ST. PETERSBURG — The calls to the job connection center on 34th Street come every day. Where’s my stimulus check? How do I get it?
The third round of pandemic assistance began hitting bank accounts last week — $1,400 meant to help Americans stay afloat by covering urgent expenses, like food, rent and utilities.
But the neediest may face hurdles to access the money.
Donna McGrath, the manager for St. Petersburg’s Goodwill Job Connection Center, has met people who missed the first and second rounds of stimulus payments.
They fell through the cracks because they don’t have internet at home or a bank account, she said. They’ve moved around or don’t have a fixed home address. They might earn too little to have tax documents on file with the Internal Revenue Service. A few have no personal identification. She starts by helping them track down a birth certificate.
“We break down each of those barriers they are facing,” McGrath said. “Step by step.”
In past stimulus rounds, the payments arrived quickly for most people who had submitted tax returns and had a bank account on file with the IRS.
But it was slow for those who needed it most.
“The thing about people who live below the poverty level is, most of them are not required to file an income tax return,” said Janet Holtzblatt, a senior fellow at the Urban-Brookings Tax Policy Center. For the first stimulus rounds, that meant they needed to submit information through an IRS online portal — yet many do not have internet at home, and options for free internet access, like public libraries, have been limited during the pandemic. (The IRS did not respond to questions in time for publication.)
Holtzblatt’s research found that more than 40 percent of adults below the federal poverty level — that’s $26,500 for a family of four — reported not receiving the first stimulus payment by mid-May, a month after they were first sent out.
That was partly due to an additional challenge: Millions of low-income Americans do not have traditional bank accounts.
Many of those households are concentrated in communities of color. About 14 percent of Black households and 12 percent of Hispanic households did not hold a bank account in 2019, according to the Federal Deposit Insurance Corp. In comparison, only 2.5 percent of white households and 1.7 percent of Asian-American households did not. The agency predicted the number of Americans without bank accounts will rise due to the pandemic.
Some households are locked out of the traditional banking system because their credit histories are viewed as too risky — a measurement that has been criticized as contributing to the racial wealth gap.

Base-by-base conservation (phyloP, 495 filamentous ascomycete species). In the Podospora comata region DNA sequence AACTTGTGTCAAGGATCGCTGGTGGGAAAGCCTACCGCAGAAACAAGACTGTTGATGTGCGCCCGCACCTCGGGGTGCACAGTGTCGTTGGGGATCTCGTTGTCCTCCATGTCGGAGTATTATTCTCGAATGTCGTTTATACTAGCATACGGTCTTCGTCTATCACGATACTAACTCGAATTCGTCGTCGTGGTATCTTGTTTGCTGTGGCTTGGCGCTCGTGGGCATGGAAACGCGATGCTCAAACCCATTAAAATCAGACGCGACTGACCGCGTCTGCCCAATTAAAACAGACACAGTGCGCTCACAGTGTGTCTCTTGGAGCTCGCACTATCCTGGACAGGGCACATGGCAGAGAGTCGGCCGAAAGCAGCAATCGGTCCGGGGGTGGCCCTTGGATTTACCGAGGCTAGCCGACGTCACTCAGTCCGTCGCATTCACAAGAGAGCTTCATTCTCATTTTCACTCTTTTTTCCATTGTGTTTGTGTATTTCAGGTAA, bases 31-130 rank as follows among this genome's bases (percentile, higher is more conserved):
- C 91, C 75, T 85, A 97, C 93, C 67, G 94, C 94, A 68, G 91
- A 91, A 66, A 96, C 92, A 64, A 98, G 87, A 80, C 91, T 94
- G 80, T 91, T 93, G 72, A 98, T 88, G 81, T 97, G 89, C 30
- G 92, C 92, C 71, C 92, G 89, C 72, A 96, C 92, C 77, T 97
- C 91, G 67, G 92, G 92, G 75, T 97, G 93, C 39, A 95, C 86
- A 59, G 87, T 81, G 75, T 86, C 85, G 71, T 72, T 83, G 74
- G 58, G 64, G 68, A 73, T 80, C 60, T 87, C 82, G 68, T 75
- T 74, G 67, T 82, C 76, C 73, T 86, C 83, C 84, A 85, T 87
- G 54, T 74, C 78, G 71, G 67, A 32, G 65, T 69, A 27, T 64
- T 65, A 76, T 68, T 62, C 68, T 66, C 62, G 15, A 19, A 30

Others have their own reasons for avoiding mainstream banks, said William Elliot III, a professor at the University of Michigan School of Social Work. Dealing with minimum balance requirements and surprise fees for overdrafts, ATM withdrawal and debit card swipes can be profoundly destabilizing for families teetering on a financial cliff.
“They come to think of them as being more punitive and harder to maintain than the check-cashing services,” Elliot said.
Follow trends affecting the local economy
Subscribe to our free Business by the Bay newsletter
You’re all signed up!
Want more of our free, weekly newsletters in your inbox? Let’s get started.Explore all your options
For those without a bank account, the government payment comes on a prepaid debit card or a paper check. That can mean a delay, allowing debts to pile up. “Every month you are falling further behind, and it’s less likely this amount of money will beat the crisis,” Elliot said.
It also means relying on services that shave off some of the check’s value. For example, cashing the latest $1,400 government check at AMSCOT, a popular Florida financial services company, would cost $26.
McGrath, at the Goodwill center, says local community services — especially those that offer free tax preparation services — can offer assistance to navigate options.
“Knock on wood, we haven’t met anyone yet we haven’t been able to help,” she said.
The Goodwill Job Connection Center at 2550 34th Street N is open Monday - Thursday, 10 a.m. to 2 p.m, and can be reached at 727-282-4478.
The Foundation for a Healthy St. Petersburg provides partial funding for Times stories on equity. It does not select story topics and is not involved in the reporting or editing.
Resources to track your stimulus payment:
Most U.S. citizens and U.S. residents are eligible for the third round of economic impact payments. (Check income limits here.)
If you have not received your stimulus check yet, here are resources to help you track it down:
1. The IRS has a website to check your payment’s status.
2. If you filed taxes in 2019 or 2020, the stimulus check will be sent to the same account or address on file. If you need to change your address, fill out this form and submit it to the IRS.
3. If you are receiving a check or debit card instead of direct deposit, watch the mail. The payment will come a white envelope displaying the seal of the U.S. Department of the Treasury.
4. If you do not typically file tax returns, you will need to submit a simple return and can also receive the previous stimulus payments by claiming the Recovery Rebate Credit. To receive assistance, locate free tax prep help using the IRS’s Volunteer Income Tax Assistance locator tool.
5. If you want to set up a bank account to receive the stimulus payment, United Way Suncoast recommends these no-overdraft and low-cost BankOn certified checking accounts.